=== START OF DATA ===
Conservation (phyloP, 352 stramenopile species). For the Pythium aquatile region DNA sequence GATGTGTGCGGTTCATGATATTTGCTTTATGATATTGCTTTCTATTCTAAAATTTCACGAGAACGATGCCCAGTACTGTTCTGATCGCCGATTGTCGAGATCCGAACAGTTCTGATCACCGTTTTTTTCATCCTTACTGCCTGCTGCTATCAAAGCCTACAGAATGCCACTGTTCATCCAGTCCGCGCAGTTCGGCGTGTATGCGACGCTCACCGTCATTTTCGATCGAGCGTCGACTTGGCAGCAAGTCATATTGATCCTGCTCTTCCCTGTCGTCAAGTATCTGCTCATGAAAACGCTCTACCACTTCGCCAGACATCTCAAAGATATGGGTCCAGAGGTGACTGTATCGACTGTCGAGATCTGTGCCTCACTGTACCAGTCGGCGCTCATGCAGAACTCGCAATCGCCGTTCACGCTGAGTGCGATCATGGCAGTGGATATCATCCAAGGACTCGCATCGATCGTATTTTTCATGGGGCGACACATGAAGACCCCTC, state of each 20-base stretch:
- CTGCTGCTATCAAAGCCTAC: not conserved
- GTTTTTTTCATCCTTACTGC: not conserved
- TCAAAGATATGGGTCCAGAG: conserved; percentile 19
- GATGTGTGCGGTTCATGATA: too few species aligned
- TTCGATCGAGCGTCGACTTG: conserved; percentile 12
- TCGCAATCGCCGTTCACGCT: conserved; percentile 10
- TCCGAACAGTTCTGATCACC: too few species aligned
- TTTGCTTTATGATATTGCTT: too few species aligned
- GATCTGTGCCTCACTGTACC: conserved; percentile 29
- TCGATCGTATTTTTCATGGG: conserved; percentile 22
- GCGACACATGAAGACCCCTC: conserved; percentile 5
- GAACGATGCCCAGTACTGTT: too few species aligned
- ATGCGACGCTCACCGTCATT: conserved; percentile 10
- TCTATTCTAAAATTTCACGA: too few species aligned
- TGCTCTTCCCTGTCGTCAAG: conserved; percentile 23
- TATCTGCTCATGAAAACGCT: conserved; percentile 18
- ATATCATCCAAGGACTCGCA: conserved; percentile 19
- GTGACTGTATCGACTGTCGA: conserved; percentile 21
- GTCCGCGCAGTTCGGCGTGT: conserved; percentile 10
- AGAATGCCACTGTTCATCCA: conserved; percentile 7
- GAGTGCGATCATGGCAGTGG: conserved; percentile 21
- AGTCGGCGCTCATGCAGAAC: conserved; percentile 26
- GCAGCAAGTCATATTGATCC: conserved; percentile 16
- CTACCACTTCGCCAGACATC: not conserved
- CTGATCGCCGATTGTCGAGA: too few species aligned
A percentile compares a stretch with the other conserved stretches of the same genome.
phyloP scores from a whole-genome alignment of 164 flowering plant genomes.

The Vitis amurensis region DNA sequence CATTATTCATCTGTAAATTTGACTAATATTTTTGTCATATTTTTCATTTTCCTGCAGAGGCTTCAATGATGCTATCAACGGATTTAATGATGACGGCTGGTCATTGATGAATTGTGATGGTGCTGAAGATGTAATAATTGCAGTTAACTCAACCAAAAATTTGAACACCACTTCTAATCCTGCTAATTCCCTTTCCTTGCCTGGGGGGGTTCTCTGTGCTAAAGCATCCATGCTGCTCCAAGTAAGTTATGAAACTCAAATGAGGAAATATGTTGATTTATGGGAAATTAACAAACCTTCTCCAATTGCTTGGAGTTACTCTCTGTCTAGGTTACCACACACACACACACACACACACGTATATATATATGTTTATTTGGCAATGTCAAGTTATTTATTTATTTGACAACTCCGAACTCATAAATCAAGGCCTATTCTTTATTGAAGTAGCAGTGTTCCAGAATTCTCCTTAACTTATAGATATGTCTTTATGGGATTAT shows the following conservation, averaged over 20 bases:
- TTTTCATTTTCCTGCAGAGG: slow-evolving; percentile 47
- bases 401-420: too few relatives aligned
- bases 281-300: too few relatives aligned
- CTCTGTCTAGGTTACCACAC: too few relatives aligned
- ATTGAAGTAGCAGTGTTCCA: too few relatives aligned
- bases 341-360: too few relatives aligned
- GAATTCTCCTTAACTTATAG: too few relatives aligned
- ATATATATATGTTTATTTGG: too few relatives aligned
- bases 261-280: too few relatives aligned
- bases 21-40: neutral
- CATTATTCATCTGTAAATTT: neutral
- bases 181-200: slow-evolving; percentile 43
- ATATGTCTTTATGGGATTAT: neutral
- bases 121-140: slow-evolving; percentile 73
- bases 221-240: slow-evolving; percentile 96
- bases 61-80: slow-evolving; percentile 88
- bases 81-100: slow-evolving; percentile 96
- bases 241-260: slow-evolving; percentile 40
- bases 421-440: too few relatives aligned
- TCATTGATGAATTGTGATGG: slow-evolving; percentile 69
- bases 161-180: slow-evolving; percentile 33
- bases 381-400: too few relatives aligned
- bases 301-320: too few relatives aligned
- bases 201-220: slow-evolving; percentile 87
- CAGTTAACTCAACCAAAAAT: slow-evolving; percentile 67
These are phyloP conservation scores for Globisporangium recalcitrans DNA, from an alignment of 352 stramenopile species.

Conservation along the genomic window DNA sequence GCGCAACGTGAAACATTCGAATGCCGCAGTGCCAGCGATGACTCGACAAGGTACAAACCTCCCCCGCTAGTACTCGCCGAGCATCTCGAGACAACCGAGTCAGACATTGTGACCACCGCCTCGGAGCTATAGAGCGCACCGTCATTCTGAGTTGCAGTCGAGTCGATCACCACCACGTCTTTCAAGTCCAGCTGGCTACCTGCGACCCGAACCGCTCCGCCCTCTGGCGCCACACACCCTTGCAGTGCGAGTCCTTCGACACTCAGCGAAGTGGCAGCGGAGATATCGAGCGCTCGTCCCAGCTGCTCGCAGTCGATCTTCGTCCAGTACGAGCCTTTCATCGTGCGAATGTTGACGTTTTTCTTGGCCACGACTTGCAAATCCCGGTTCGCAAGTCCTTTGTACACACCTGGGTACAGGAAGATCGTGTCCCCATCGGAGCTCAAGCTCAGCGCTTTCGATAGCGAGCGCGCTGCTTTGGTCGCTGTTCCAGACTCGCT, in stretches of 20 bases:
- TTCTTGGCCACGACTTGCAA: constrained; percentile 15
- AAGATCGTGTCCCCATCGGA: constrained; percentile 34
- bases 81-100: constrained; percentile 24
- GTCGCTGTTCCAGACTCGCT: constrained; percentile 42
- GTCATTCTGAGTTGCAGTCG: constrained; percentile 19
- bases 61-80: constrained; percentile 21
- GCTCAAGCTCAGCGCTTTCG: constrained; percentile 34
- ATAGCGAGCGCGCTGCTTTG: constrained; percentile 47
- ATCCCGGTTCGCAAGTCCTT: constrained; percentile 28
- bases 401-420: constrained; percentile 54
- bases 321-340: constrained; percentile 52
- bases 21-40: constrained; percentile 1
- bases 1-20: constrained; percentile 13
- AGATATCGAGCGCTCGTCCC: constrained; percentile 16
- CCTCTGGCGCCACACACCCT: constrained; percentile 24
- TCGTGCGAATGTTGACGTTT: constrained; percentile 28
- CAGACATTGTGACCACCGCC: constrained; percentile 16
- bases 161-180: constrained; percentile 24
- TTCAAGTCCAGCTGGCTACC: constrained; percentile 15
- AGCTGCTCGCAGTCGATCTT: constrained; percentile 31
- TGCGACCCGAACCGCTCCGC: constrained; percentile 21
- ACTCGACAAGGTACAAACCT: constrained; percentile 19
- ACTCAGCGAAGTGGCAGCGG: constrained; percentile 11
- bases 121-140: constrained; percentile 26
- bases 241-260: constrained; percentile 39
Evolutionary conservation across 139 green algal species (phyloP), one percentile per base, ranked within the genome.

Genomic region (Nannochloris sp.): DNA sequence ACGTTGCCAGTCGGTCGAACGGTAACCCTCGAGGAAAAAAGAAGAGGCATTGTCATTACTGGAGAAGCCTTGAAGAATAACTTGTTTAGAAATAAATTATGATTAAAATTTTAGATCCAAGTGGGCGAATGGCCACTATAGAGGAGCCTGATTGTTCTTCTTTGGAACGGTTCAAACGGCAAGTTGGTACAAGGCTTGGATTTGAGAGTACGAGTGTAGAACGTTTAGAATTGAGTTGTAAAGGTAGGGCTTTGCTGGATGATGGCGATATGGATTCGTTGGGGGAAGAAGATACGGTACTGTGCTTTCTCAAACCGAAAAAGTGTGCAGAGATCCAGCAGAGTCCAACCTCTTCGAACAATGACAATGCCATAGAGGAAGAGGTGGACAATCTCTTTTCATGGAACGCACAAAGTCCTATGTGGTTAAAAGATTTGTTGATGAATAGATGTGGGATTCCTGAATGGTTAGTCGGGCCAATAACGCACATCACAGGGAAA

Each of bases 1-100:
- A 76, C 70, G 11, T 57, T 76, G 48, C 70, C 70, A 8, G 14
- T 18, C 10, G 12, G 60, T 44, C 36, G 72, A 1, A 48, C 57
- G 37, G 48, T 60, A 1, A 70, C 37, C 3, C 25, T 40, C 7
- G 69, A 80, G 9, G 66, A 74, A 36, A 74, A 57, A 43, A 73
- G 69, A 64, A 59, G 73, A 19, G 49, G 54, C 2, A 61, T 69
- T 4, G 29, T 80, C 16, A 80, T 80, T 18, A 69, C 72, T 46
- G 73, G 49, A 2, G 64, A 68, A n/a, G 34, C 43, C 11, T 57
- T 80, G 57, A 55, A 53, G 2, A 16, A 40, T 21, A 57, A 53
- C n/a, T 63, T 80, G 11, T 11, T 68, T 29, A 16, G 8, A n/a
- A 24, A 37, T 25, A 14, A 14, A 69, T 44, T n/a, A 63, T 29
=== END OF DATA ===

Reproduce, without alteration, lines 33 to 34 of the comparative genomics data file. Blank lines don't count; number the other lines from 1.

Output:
- CTCTGTCTAGGTTACCACAC: too few relatives aligned
- ATTGAAGTAGCAGTGTTCCA: too few relatives aligned